With spoon and fork in hand, we experience the edible kaleidoscope of fruits and spices that paint the culinary landscape in the land of smiles.
Food is everywhere. Carts reflecting the country’s many ethnic groups line city streets presenting yummy street-style cuisine. Markets of indigenous ingredients, foods and exotic flowers fill up every open square, float on rivers, and even unfurl along train tracks.
Pristine food courts in the malls of Bangkok offer a fresh selection that leaves little room for uninspired fast food. Harmony and balance permeate the five taste senses in each dish: spice, sour, sweet, salty and bitter. Of the thousand recipes passed through generations that make up Thai cuisine, the emphasis is on lightly prepared dishes with a diversity of fresh ingredients, balanced spice, aromatics and visual stimulation. While tasting the local cuisine is a key ingredient to experiencing any culture, in Thailand, culinary tourism includes cooking as much as it does eating.
A long tail boat motors us through canals to the Amita Thai Cooking Class, a fourth generation home by the water. Our teacher, born in this house, shares with us her traditional family style recipes. Together we walk through her garden as she acquaints us with the taste and medicinal value of each herb and plant: cloves for toothache; chives for antiseptic; galangal for digestion; turmeric to protect from cancers—this is Mother Nature’s pharmacy.
During our riverside class we observe and then, at our own cooking stations, prepare Pad Thai, Stir Fry Chicken with blue rice and Tom Kha Gai soup. Using freshly picked ingredients, we determine our own degree of spice. Tasting and comparing our dishes in this quiet suburb of Bangkok, I’m thinking that I’m a pretty good Thai cook.
What do Vladimir Putin, Rod Stewart and I have in common? We have all visited the Blue Elephant cooking school and restaurant to experience authentic recipes with modern flare. We begin in a classroom as our instructor chops and pulverizes ingredients, before we move to a professional kitchen to pound green curry and cook tiny pop-in-your-mouth eggplants. With renowned Chef Nooror Somany Steppe watching over us, we’re feeling pretty confident in our creations—until we dine in the restaurant and taste all the subtle nuances and rich textures that make us wish we could just keep eating and never have to say, “enough.”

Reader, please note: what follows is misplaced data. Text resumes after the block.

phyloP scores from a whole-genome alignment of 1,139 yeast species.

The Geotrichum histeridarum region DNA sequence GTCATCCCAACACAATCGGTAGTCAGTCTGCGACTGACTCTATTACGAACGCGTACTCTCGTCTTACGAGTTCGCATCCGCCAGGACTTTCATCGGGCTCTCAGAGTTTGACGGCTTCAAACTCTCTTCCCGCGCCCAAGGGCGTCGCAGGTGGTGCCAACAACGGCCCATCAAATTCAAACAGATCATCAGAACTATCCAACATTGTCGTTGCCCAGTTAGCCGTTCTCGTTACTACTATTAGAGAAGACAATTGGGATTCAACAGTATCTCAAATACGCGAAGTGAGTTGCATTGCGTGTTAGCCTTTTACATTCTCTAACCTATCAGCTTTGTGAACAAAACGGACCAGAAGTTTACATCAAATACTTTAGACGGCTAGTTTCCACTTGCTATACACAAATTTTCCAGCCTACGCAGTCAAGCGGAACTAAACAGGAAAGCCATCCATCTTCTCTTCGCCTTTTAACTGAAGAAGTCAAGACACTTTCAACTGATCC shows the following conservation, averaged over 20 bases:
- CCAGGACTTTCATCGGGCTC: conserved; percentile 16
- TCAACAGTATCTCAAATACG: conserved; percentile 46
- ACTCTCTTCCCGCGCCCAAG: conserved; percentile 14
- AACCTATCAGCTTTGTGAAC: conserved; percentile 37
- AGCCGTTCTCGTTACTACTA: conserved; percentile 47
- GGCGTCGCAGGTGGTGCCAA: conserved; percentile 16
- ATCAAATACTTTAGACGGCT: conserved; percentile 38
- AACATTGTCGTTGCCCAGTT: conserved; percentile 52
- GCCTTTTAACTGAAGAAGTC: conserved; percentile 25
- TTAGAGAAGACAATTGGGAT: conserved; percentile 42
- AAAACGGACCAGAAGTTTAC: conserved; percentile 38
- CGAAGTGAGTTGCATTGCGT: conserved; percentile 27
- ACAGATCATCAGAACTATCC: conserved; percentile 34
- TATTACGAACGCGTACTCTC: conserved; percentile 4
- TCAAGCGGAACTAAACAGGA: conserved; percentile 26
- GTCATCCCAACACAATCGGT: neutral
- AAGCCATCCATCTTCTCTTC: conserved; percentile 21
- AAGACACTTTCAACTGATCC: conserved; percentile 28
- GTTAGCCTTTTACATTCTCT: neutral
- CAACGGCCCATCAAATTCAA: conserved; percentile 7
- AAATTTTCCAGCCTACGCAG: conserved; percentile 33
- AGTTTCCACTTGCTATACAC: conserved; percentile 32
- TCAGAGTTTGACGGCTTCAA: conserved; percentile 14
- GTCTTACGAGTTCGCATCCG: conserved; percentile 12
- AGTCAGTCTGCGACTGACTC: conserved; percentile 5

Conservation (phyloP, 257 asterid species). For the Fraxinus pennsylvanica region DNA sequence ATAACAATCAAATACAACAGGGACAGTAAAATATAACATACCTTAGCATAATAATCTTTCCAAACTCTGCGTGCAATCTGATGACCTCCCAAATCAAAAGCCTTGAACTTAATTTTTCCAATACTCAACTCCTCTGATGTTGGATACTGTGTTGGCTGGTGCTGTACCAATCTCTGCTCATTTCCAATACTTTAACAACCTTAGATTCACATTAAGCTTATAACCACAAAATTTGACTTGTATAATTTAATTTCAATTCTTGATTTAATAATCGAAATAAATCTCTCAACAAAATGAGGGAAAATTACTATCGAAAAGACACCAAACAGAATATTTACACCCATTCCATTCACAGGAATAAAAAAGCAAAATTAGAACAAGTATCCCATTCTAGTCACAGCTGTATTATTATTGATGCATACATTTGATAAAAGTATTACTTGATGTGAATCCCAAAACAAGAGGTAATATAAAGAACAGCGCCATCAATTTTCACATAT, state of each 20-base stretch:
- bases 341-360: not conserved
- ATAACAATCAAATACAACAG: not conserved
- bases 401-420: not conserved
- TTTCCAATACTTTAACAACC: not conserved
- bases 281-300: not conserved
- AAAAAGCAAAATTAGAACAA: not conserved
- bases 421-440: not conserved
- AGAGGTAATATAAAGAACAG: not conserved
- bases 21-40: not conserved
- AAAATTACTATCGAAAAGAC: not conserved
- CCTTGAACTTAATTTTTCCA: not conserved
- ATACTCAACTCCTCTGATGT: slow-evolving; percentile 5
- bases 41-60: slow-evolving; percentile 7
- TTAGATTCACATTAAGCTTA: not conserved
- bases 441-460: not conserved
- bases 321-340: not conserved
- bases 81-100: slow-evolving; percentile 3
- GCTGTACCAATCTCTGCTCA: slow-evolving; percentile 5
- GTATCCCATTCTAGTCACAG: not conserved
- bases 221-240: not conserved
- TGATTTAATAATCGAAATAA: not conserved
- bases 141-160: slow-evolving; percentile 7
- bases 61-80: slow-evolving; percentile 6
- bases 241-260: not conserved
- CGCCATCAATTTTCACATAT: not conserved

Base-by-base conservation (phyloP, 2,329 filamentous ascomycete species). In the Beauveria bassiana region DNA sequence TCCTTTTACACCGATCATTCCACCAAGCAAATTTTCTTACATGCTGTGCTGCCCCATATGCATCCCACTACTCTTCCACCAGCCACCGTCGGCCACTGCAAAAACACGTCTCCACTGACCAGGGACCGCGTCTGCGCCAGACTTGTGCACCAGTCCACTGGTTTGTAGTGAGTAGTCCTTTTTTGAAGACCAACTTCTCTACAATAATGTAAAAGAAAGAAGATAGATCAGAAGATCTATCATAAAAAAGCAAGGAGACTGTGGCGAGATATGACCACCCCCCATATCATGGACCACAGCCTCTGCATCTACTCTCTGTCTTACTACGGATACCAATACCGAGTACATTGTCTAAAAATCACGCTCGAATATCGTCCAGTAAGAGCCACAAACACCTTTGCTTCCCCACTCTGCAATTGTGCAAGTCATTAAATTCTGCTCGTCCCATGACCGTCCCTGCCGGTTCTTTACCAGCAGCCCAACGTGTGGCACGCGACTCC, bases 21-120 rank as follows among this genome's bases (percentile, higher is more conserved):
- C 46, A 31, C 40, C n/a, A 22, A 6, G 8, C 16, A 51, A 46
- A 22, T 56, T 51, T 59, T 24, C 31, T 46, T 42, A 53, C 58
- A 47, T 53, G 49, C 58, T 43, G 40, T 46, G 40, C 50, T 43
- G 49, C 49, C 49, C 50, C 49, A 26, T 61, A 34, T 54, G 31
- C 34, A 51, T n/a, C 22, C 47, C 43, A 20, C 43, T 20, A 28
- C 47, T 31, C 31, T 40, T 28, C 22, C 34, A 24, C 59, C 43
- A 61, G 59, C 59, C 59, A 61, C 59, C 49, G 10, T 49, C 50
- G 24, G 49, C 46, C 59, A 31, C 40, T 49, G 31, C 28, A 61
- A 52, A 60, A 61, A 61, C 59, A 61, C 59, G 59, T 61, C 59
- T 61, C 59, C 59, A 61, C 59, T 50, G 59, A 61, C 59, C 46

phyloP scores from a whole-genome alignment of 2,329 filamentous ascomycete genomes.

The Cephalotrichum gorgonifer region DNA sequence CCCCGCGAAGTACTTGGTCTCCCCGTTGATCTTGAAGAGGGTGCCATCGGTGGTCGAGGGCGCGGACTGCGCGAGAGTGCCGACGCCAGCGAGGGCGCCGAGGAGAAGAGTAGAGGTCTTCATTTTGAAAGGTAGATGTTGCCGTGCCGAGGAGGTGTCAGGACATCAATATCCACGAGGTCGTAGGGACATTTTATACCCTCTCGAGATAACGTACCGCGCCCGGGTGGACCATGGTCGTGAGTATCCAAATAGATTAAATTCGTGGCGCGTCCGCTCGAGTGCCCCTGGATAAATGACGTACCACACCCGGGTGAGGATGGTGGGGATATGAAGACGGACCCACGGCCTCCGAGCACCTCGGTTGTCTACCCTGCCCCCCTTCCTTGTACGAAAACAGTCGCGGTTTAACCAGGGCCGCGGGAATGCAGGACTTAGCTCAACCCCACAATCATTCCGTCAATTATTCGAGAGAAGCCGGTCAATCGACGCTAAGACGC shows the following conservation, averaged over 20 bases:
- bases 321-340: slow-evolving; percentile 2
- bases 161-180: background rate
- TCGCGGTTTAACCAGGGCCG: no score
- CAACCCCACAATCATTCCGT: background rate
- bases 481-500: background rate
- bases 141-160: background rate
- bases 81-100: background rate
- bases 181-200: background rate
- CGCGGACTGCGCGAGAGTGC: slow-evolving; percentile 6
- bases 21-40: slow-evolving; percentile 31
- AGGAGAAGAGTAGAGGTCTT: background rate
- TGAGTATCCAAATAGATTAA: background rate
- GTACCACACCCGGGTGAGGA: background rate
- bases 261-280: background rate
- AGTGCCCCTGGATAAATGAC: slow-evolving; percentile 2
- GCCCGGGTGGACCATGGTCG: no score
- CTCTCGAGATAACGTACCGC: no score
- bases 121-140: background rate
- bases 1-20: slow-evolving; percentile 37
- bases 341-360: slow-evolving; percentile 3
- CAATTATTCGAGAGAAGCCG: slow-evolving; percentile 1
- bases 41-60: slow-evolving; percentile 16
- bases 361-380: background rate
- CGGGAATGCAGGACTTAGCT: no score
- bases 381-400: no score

One night in Bangkok begins at the Siam Kempinski Hotel Bangkok with Chef Henrik Yde-Andersen’s fearless imagination. Lobster salad with sweet red curry ice cream and lychee foam is presented on top of a bowl underneath which our waitress pours liquid nitrogen. Magically, the whole table is engulfed in ripples of fog. High above the city lights we sip cocktails at the dizzying open-air rooftop Sky bar on the 63rd floor of the Lebua State Tower. My martini with ginger, chili and pink grapefruit sets my mouth ablaze.
A quick flight to the north and we arrive at the luxurious Four Seasons Resort Chiang Mai where we are welcomed into a tropical paradise with jasmine necklaces and a refreshing burst of blended watermelon, orange and pineapple juice.
At its cooking school, nestled in the jungle, we make incense offerings to the Gods and then watch our culinary master at work. Following his demonstration, we pound spices and chop herbs into a luscious bowl of Chiang Mai curry with a cluster of flash fried noodles. Proud of our rich velvety curry that we cannot stop eating, we are rewarded with a multi-course Thai tasting meal under the stars.
Across Thailand, the young generation wants wine, and so a wine industry is emerging on the colder hilltops. There is also much talk these days of The Royal Project. Farmers in the Northern areas that once primarily produced opium are now producing vegetables, fruits, macadamia nuts, honey, tea and wonderfully rich organic coffee.
In Chiang Mai, we watch the sun rise and the jungle come alive—a medley of birds, hanging fruits that defy gravity and a profusion of fragrant flowers. Some opt for breakfast in the rice fields. I choose the meditative activity of planting rice. My culinary experience has come full circle, and provided me a sense of achievement.
Adam Waxman is an award winning travel journalist focusing on food, wine and well being. As well as an actor in film, television and formerly, the Stratford Festival, he is the Associate Publisher and Executive Editor of DINE and Destinations magazine.